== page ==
How to Find a Fiduciary Financial Advisor

how to find a fiduciary financial advisor

Calamita Wealth Management is here to provide you with all the insight on how to find a fiduciary financial advisor!

What is a Fiduciary Financial Advisor?

Looking for a financial advisor or a financial planner? It’s important to understand the concept of a fiduciary—and determine whether your prospective advisor is a fiduciary.

A fiduciary is an individual who has a legal obligation to act in the best interest of another person. Fiduciaries are held to the highest standard of conduct by the U.S. Securities and Exchange Commission (SEC). Their expectations are to exercise a duty of care and loyalty to clients and have obligations to put their client’s best interests above their own.

A fiduciary will disclose any conflicts of interest and resolve them in the client’s favor and will never use the client’s assets in any way for their own benefit.  

Are all financial advisors fiduciaries?

No. “Financial advisor” is actually a somewhat nebulous term that historically describes many possible roles in the financial service sector. Financial planners, investment managers, wealth managers, and even robo-advisors may consider themselves financial advisors.   

Fortunately, recent regulation from the U.S. Securities and Exchange Commission (SEC) limited who can use the title of financial advisor. This regulation, enacted in 2022, is called Regulation Best Interest (Reg BI). Now, any advisor registered with the SEC is legally required to abide by fiduciary duty, thereby always putting clients’ interests ahead of their own.

We strongly recommend asking any prospective advisor whether they abide by fiduciary duty.

Benefits of a Fiduciary Financial Advisor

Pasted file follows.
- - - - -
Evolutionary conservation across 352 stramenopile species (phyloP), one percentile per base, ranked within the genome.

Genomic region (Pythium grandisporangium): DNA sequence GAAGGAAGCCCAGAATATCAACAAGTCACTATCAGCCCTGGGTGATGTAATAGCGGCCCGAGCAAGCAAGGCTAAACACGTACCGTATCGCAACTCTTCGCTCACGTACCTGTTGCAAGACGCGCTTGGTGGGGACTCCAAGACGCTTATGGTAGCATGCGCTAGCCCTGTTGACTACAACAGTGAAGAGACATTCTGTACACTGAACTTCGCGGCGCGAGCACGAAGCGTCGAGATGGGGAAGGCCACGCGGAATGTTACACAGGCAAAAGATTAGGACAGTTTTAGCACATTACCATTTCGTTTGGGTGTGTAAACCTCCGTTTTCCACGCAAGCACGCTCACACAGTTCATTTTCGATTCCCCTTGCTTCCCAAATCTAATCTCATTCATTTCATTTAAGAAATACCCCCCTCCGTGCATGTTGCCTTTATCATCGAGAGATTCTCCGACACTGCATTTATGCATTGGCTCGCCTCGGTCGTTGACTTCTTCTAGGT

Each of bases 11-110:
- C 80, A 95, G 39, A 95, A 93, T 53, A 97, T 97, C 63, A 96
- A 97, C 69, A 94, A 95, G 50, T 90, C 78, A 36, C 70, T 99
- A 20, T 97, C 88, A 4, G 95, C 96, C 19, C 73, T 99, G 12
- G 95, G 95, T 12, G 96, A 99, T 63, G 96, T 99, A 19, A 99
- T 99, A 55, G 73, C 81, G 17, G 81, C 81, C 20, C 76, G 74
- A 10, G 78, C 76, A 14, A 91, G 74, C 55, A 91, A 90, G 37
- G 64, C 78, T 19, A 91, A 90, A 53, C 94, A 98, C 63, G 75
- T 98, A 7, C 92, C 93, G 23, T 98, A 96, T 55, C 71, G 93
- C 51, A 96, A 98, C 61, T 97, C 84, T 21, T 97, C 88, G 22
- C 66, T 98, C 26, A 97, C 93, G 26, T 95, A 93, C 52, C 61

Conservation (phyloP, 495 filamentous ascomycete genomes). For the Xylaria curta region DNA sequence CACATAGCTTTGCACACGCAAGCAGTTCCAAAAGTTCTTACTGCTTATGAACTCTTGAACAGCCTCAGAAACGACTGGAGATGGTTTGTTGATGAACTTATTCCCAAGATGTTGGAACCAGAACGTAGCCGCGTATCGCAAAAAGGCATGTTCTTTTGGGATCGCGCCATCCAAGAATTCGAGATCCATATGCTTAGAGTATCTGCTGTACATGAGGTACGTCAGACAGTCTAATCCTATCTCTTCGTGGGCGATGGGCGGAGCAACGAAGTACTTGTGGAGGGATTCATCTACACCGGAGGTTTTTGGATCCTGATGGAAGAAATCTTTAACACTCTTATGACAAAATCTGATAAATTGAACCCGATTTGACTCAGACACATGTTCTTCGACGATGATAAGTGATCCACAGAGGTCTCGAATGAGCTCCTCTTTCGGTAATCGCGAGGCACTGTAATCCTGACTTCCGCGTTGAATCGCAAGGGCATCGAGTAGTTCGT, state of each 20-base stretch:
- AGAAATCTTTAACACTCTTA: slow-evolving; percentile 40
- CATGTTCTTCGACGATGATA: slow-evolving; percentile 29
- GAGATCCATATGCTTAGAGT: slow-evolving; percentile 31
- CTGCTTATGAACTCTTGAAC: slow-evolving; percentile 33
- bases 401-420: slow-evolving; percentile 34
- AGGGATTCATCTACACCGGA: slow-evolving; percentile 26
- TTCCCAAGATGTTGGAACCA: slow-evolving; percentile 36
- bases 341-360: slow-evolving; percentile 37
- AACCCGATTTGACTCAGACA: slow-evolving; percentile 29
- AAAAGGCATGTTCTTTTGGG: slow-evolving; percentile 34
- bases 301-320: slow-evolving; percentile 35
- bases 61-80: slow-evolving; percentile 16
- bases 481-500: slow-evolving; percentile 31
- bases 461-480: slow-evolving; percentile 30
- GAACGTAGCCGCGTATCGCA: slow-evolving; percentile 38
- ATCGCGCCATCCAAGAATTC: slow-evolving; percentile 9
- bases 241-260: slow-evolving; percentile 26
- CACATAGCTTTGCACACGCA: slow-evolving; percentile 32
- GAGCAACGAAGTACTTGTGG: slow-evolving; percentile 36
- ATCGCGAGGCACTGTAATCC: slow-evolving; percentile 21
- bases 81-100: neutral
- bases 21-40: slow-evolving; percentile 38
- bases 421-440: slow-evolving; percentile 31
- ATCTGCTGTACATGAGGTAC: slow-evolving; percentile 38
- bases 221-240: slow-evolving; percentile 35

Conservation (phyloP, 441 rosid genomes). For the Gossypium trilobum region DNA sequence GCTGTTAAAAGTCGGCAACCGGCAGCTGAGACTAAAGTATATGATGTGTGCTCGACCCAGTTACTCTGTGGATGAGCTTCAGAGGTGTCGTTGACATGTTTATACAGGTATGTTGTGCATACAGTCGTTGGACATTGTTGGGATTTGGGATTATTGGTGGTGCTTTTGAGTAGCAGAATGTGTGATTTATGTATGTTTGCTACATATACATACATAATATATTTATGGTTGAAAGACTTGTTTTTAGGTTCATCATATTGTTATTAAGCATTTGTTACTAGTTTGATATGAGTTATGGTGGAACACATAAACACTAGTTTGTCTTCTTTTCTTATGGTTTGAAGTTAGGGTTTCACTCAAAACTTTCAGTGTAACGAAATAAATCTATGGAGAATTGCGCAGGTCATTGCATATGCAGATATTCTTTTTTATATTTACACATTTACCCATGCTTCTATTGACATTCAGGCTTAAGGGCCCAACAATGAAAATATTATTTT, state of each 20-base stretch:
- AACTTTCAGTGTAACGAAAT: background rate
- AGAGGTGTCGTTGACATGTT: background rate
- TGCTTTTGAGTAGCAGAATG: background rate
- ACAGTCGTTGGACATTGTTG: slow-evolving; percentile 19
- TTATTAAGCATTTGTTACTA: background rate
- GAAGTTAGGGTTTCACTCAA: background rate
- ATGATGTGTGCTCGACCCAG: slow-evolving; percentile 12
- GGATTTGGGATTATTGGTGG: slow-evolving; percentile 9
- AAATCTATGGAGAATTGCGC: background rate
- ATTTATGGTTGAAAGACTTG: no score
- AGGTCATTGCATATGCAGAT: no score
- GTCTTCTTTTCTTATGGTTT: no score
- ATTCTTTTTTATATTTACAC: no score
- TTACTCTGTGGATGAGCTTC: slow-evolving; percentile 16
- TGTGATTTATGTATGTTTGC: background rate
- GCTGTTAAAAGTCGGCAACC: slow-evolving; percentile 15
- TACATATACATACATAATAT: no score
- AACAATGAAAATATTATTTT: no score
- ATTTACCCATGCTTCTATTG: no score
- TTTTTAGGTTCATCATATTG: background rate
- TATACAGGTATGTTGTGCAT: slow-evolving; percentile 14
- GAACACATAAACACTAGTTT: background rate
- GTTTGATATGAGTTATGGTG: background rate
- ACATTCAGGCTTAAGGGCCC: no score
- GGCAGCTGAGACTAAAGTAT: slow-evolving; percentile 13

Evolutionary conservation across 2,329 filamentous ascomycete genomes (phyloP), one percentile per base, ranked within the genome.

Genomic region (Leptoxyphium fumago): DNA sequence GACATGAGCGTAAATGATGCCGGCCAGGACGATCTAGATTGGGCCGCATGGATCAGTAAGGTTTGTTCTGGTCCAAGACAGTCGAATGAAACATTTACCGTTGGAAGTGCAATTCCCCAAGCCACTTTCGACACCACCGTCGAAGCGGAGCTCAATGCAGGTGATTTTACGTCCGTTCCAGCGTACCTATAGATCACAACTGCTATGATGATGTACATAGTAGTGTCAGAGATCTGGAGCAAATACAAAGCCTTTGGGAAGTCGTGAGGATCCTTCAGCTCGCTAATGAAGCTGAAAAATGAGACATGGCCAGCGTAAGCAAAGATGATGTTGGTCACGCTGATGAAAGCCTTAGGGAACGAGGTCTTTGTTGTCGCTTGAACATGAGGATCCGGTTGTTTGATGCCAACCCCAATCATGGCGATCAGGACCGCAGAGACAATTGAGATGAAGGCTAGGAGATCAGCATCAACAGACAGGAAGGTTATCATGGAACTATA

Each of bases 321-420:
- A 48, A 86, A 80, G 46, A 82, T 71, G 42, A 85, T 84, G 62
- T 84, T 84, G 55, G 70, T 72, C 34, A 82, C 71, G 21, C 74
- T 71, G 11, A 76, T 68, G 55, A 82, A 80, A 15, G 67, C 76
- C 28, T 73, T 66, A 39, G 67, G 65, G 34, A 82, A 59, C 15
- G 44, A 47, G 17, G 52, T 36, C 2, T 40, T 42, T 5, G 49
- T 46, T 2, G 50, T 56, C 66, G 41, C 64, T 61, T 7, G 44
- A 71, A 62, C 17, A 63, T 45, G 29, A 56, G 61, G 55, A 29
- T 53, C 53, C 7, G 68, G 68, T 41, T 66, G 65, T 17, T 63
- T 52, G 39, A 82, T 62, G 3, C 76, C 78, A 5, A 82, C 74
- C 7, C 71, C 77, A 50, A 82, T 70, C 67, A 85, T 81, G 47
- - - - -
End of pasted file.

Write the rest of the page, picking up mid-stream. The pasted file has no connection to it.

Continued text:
When you work with an advisor who is bound by fiduciary duty, you’re assured that they’re legally obligated to put your interests first. A fiduciary may still have conflicts of interest, but they have a duty to disclose them and make all decisions in your favor.

Advisors who are not fiduciaries may make investment recommendations or decisions in their own best interests—for example, ones that earn them higher commissions or bonuses.

That is where an advisor’s fee structure can also make a big difference because compensation is the main motivation for an advisor to make a recommendation that is not in your best interest.

Fiduciary Fees and Fee-Only Advisors

The way in which your financial planner receives compensation can also impact the integrity of their recommendations. Therefore, choosing a financial advisor also means knowing how your advisor receives compensation.

These are three basic methods that exist for compensating financial advisors:

  • Commission-based model
  • Commission plus fee model (fee-based)
  • Fee-only model

Both commissioned and commission-plus fee advisors receive compensation based on specific financial products they sell. Fee-only financial advisors may receive payment for their services by clients in a number of ways: hourly, as a retainer, as a percentage of assets (AUM), or as a flat fee per session.

Many consumer organizations state that the fee-only method of compensation is the most transparent and objective method. This model minimizes conflicts and ensures that your financial planner acts as a fiduciary.

A fee-only advisor makes money solely from the fees that clients pay to them directly for services and recommendations. Fee-only planners receive direct compensation from their clients for advice, planning, implementation, and asset management. They receive no commissions for any particular investment or specific financial product you as the client might choose.

This removes the incentive for an advisor to suggest or sell certain products. It ensures that the focus is on the advice, products, and services that are truly best for you. 


One exception to this goes by the name of “dual registrant.” Sometimes called fee-based advisors, these advisors may also be registered broker-dealers or insurance agents. This provides them with an avenue through which to earn third-party commissions on top of the advisory fees that clients pay. These commissions may come from selling or recommending financial products, investments, annuities, or insurance products.